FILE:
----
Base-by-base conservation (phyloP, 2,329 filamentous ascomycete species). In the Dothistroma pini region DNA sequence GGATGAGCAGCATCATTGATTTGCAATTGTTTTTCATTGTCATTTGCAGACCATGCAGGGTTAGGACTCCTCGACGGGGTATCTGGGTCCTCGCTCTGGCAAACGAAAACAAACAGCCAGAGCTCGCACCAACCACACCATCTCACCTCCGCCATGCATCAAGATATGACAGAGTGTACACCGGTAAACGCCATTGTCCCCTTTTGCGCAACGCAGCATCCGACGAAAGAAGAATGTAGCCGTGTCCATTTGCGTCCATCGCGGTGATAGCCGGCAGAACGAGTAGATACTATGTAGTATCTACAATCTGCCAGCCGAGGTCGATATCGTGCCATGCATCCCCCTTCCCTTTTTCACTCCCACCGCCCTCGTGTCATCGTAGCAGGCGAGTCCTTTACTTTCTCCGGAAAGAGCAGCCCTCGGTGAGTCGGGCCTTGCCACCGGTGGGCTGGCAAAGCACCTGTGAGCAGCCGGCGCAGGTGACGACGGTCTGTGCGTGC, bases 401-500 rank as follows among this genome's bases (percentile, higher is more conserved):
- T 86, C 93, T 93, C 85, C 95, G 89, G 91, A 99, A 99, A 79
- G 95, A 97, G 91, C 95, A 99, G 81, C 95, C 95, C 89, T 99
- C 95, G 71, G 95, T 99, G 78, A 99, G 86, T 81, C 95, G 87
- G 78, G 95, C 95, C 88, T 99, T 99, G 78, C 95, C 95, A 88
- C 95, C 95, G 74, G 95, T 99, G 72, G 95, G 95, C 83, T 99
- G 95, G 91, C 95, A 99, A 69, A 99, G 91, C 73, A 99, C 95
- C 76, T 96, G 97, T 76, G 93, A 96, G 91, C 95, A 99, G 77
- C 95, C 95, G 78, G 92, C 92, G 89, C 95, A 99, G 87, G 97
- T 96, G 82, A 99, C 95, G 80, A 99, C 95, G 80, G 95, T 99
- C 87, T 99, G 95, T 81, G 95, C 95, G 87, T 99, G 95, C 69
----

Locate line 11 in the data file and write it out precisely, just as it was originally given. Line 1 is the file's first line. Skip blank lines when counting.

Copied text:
- C 87, T 99, G 95, T 81, G 95, C 95, G 87, T 99, G 95, C 69